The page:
Fake names and stolen identities ‘corrupted FCC net neutrality consultation’
New York’s attorney general is suing lobby groups because she is claiming that millions of the comments in favour of net neutrality in last year’s consultation were fake.
Barbara Underwood (pictured), the chief law officer for the state of New York, is saying that the consultation by the Federal Communications Commission (FCC) was flawed because it was “corrupted by millions of fake comments – including as many as 9.53 million that stole the identities of real people”.
Reports say that her action is provoked by the finding that millions of comments for the FCC’s consultation used temporary or duplicate email addresses. Many used seven standard comments, repeated many times by different people. The FCC abolished net neutrality earlier this year.
Ryan Singel at Stanford University’s Center for Internet and Society in California is reporting (PDF here): “More than 22 million comments were filed to the FCC ahead of its December vote. Unfortunately, millions of these comments were fake, including ones that were deliberately filed using other people’s email addresses including those of Senators, journalists and dead people.”
Singel added: “These automated campaigns were apparently intended to disrupt the public comment process, and they successfully made any attempts by journalists, lawmakers or policy groups to analyze the comments next to impossible.”
The Stanford team has filtered out 800,000 comments that are clearly independent and has found that 99.7% of them were against the FCC’s plan to end net neutrality.
“We’ll get to the bottom of what happened,” said Underwood yesterday. In August she began separate legal action against the FCC, working with the attorneys general of 21 other states and the District of Columbia, along with a number of internet companies.
Jessica Rosenworcel, one of the two Democrats on the FCC, has come out in support of Underwood’s latest move. The consultation “was riddled with fraud: half a million comments from Russia, two million comments from individuals with stolen identities”, she said. “It’s time to figure out what really happened.”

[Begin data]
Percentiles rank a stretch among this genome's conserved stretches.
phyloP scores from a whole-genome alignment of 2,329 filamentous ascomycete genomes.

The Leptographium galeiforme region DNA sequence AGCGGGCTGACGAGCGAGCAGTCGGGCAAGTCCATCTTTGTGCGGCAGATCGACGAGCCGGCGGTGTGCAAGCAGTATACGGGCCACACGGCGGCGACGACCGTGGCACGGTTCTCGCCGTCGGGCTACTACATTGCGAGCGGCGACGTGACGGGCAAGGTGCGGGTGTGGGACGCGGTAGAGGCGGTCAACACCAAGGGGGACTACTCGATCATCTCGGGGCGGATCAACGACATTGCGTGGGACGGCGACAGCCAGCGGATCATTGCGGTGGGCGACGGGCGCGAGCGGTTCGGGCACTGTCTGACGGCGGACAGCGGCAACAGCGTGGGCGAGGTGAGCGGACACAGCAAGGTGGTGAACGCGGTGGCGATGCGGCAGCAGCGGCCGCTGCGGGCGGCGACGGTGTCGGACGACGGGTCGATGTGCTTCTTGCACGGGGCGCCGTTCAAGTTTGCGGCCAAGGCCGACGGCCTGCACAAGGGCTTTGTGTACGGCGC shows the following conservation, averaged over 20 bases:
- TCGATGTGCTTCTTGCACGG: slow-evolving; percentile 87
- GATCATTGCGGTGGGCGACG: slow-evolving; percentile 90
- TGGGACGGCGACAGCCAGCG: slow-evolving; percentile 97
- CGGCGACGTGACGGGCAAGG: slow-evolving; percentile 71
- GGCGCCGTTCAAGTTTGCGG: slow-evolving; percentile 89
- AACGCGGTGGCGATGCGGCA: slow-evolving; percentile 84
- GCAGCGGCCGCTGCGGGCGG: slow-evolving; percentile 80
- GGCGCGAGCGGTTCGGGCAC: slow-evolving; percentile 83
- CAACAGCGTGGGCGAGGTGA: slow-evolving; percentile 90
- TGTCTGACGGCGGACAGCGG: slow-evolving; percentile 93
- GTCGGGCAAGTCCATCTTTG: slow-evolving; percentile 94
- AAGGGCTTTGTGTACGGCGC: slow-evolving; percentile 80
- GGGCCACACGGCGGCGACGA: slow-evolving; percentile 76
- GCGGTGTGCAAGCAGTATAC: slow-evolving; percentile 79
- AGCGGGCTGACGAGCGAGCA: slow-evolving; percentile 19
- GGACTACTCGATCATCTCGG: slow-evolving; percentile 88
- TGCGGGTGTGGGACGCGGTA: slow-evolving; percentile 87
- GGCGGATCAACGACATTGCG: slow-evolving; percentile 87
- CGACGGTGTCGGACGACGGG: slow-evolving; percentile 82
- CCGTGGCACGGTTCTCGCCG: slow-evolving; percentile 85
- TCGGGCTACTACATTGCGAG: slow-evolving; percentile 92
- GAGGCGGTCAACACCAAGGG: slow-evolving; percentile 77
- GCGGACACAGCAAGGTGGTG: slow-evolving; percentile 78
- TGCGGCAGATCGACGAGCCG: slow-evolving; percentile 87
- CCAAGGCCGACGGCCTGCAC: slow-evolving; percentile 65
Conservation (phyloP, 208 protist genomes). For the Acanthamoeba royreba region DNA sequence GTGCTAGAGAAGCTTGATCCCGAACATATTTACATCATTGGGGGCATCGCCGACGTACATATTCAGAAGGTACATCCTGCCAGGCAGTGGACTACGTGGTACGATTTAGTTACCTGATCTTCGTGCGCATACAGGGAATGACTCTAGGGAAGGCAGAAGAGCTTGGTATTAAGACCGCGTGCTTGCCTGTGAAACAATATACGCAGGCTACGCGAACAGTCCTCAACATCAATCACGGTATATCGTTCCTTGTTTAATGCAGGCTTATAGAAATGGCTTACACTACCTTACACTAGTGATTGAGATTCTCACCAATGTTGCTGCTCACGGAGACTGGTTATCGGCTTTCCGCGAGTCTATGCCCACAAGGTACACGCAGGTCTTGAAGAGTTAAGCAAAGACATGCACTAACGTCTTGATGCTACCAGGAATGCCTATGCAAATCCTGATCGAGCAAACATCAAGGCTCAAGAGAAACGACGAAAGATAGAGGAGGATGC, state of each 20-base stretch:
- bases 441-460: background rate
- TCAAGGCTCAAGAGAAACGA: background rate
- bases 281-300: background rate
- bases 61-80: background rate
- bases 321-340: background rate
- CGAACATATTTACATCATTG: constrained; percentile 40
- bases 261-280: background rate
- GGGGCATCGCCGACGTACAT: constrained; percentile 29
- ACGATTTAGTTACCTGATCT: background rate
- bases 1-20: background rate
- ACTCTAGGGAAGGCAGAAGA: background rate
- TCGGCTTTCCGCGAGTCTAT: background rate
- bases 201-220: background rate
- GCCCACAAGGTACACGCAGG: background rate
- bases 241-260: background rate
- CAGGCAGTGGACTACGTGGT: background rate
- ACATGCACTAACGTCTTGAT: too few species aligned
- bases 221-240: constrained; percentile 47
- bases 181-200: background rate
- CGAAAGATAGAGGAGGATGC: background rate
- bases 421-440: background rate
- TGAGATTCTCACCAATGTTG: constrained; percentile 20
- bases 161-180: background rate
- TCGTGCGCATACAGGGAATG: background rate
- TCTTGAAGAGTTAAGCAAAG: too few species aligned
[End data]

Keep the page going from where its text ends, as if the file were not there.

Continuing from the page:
The New York Times says that “many comments on net neutrality were falsely submitted under the names of real people, in what amounted to mass acts of virtual identity theft. Some comments used the name of dead people.”
A Washington DC think tank, Pew Research Center, says that 16,983 comments claimed to be from people named “Net Neutrality” and another 7,470 were from “The Internet”. The FCC used no email verification system, and 7,513 comments claimed to come from “firstname.lastname@example.org”. The Bloomberg news agency is reporting that 444,938 of the comments were from Russian email addresses, though it does not know whether they were from real Russian people or from bots.
The New York Times, which is also suing the FCC to obtain digital records that would help trace the source of the public comments, is saying that Underwood has subpoenaed a number of companies and groups, including Broadband for America, Century Strategies and MediaBridge, citing a “person with knowledge of the investigation”.
Broadband for America says on its website that its members include AT&T, CenturyLink, Charter, Comcast and Cox, plus a number of industry organisations, the CTIA, the NCTA, the Telecommunications Industry Association and USTelecom. Century Strategies is a political consultancy and MediaBridge is a conservative messaging firm, according to the New York Times.
Century Strategies, founded by Ralph Reed, the former director of the Christian Coalition, told the newspaper in a statement: “We have worked to encourage citizens to contact government officials to oppose government regulation of the internet. We have directed our partners and vendors to follow above-industry standards and protections, including requiring individuals to provide name, address, email and phone number to verify who they are. We perform extensive data validation to verify all names and addresses using public databases.”
Other organisations named as approached by Underwood include the Center for Individual Freedom, a group set up by a former pro-tobacco lobbyist, according to the New York Times, plus Vertical Strategies, Free Press and Fight for the Future.